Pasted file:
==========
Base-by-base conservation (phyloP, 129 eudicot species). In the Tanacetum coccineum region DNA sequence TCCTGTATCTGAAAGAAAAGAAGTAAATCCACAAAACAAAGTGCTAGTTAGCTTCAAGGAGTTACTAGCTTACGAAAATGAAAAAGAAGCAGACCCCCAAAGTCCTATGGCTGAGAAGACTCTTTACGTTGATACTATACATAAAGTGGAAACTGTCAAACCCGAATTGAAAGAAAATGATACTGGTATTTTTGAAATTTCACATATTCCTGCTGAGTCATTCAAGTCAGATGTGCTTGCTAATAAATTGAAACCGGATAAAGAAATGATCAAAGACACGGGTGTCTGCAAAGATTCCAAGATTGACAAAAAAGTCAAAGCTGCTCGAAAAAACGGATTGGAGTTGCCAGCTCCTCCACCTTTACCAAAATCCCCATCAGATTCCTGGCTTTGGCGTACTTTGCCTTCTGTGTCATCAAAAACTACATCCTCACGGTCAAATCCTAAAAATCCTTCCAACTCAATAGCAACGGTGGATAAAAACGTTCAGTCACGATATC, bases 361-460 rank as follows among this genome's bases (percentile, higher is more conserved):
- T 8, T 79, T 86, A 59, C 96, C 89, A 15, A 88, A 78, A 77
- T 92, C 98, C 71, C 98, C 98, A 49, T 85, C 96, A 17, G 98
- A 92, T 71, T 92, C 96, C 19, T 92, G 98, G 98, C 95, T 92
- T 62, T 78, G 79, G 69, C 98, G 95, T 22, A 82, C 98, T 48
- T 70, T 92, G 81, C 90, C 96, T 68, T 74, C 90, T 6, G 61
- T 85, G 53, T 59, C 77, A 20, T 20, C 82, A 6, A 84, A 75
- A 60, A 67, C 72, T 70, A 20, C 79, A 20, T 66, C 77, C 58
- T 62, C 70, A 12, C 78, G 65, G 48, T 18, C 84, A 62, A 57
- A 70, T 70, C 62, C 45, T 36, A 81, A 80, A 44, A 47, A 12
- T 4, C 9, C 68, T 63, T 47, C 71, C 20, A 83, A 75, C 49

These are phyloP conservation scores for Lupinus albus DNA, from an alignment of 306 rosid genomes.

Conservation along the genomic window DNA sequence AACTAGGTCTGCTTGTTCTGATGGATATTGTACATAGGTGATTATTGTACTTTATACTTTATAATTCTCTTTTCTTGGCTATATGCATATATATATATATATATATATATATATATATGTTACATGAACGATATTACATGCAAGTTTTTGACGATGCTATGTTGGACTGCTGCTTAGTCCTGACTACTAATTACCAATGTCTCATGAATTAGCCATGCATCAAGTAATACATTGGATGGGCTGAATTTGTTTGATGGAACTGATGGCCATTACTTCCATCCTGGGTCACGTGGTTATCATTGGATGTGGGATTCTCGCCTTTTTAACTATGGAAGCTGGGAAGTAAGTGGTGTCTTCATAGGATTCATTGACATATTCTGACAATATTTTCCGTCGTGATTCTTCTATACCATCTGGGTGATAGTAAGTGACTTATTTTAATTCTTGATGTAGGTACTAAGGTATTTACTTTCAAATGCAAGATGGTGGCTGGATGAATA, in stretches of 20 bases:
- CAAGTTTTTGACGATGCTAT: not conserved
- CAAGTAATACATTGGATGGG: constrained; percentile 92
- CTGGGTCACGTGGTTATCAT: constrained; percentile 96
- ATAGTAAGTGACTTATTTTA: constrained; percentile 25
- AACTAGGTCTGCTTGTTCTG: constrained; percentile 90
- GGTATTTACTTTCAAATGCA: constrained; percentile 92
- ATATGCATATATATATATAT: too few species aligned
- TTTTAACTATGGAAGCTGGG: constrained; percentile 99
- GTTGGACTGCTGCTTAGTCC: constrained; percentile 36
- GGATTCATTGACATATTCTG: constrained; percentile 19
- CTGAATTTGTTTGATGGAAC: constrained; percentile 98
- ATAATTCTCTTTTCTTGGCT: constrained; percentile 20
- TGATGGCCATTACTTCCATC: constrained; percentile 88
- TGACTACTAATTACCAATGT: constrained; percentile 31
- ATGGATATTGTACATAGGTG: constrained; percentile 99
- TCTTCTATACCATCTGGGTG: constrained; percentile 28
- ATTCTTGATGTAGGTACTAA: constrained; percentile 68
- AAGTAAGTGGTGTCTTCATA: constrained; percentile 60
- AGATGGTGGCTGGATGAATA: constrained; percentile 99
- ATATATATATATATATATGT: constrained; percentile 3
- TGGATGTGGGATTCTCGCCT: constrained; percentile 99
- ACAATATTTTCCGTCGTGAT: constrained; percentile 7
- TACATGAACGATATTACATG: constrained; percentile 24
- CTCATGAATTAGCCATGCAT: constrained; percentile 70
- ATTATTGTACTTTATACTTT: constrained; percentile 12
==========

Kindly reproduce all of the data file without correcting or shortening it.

Base-by-base conservation (phyloP, 129 eudicot species). In the Tanacetum coccineum region DNA sequence TCCTGTATCTGAAAGAAAAGAAGTAAATCCACAAAACAAAGTGCTAGTTAGCTTCAAGGAGTTACTAGCTTACGAAAATGAAAAAGAAGCAGACCCCCAAAGTCCTATGGCTGAGAAGACTCTTTACGTTGATACTATACATAAAGTGGAAACTGTCAAACCCGAATTGAAAGAAAATGATACTGGTATTTTTGAAATTTCACATATTCCTGCTGAGTCATTCAAGTCAGATGTGCTTGCTAATAAATTGAAACCGGATAAAGAAATGATCAAAGACACGGGTGTCTGCAAAGATTCCAAGATTGACAAAAAAGTCAAAGCTGCTCGAAAAAACGGATTGGAGTTGCCAGCTCCTCCACCTTTACCAAAATCCCCATCAGATTCCTGGCTTTGGCGTACTTTGCCTTCTGTGTCATCAAAAACTACATCCTCACGGTCAAATCCTAAAAATCCTTCCAACTCAATAGCAACGGTGGATAAAAACGTTCAGTCACGATATC, bases 361-460 rank as follows among this genome's bases (percentile, higher is more conserved):
- T 8, T 79, T 86, A 59, C 96, C 89, A 15, A 88, A 78, A 77
- T 92, C 98, C 71, C 98, C 98, A 49, T 85, C 96, A 17, G 98
- A 92, T 71, T 92, C 96, C 19, T 92, G 98, G 98, C 95, T 92
- T 62, T 78, G 79, G 69, C 98, G 95, T 22, A 82, C 98, T 48
- T 70, T 92, G 81, C 90, C 96, T 68, T 74, C 90, T 6, G 61
- T 85, G 53, T 59, C 77, A 20, T 20, C 82, A 6, A 84, A 75
- A 60, A 67, C 72, T 70, A 20, C 79, A 20, T 66, C 77, C 58
- T 62, C 70, A 12, C 78, G 65, G 48, T 18, C 84, A 62, A 57
- A 70, T 70, C 62, C 45, T 36, A 81, A 80, A 44, A 47, A 12
- T 4, C 9, C 68, T 63, T 47, C 71, C 20, A 83, A 75, C 49

These are phyloP conservation scores for Lupinus albus DNA, from an alignment of 306 rosid genomes.

Conservation along the genomic window DNA sequence AACTAGGTCTGCTTGTTCTGATGGATATTGTACATAGGTGATTATTGTACTTTATACTTTATAATTCTCTTTTCTTGGCTATATGCATATATATATATATATATATATATATATATATGTTACATGAACGATATTACATGCAAGTTTTTGACGATGCTATGTTGGACTGCTGCTTAGTCCTGACTACTAATTACCAATGTCTCATGAATTAGCCATGCATCAAGTAATACATTGGATGGGCTGAATTTGTTTGATGGAACTGATGGCCATTACTTCCATCCTGGGTCACGTGGTTATCATTGGATGTGGGATTCTCGCCTTTTTAACTATGGAAGCTGGGAAGTAAGTGGTGTCTTCATAGGATTCATTGACATATTCTGACAATATTTTCCGTCGTGATTCTTCTATACCATCTGGGTGATAGTAAGTGACTTATTTTAATTCTTGATGTAGGTACTAAGGTATTTACTTTCAAATGCAAGATGGTGGCTGGATGAATA, in stretches of 20 bases:
- CAAGTTTTTGACGATGCTAT: not conserved
- CAAGTAATACATTGGATGGG: constrained; percentile 92
- CTGGGTCACGTGGTTATCAT: constrained; percentile 96
- ATAGTAAGTGACTTATTTTA: constrained; percentile 25
- AACTAGGTCTGCTTGTTCTG: constrained; percentile 90
- GGTATTTACTTTCAAATGCA: constrained; percentile 92
- ATATGCATATATATATATAT: too few species aligned
- TTTTAACTATGGAAGCTGGG: constrained; percentile 99
- GTTGGACTGCTGCTTAGTCC: constrained; percentile 36
- GGATTCATTGACATATTCTG: constrained; percentile 19
- CTGAATTTGTTTGATGGAAC: constrained; percentile 98
- ATAATTCTCTTTTCTTGGCT: constrained; percentile 20
- TGATGGCCATTACTTCCATC: constrained; percentile 88
- TGACTACTAATTACCAATGT: constrained; percentile 31
- ATGGATATTGTACATAGGTG: constrained; percentile 99
- TCTTCTATACCATCTGGGTG: constrained; percentile 28
- ATTCTTGATGTAGGTACTAA: constrained; percentile 68
- AAGTAAGTGGTGTCTTCATA: constrained; percentile 60
- AGATGGTGGCTGGATGAATA: constrained; percentile 99
- ATATATATATATATATATGT: constrained; percentile 3
- TGGATGTGGGATTCTCGCCT: constrained; percentile 99
- ACAATATTTTCCGTCGTGAT: constrained; percentile 7
- TACATGAACGATATTACATG: constrained; percentile 24
- CTCATGAATTAGCCATGCAT: constrained; percentile 70
- ATTATTGTACTTTATACTTT: constrained; percentile 12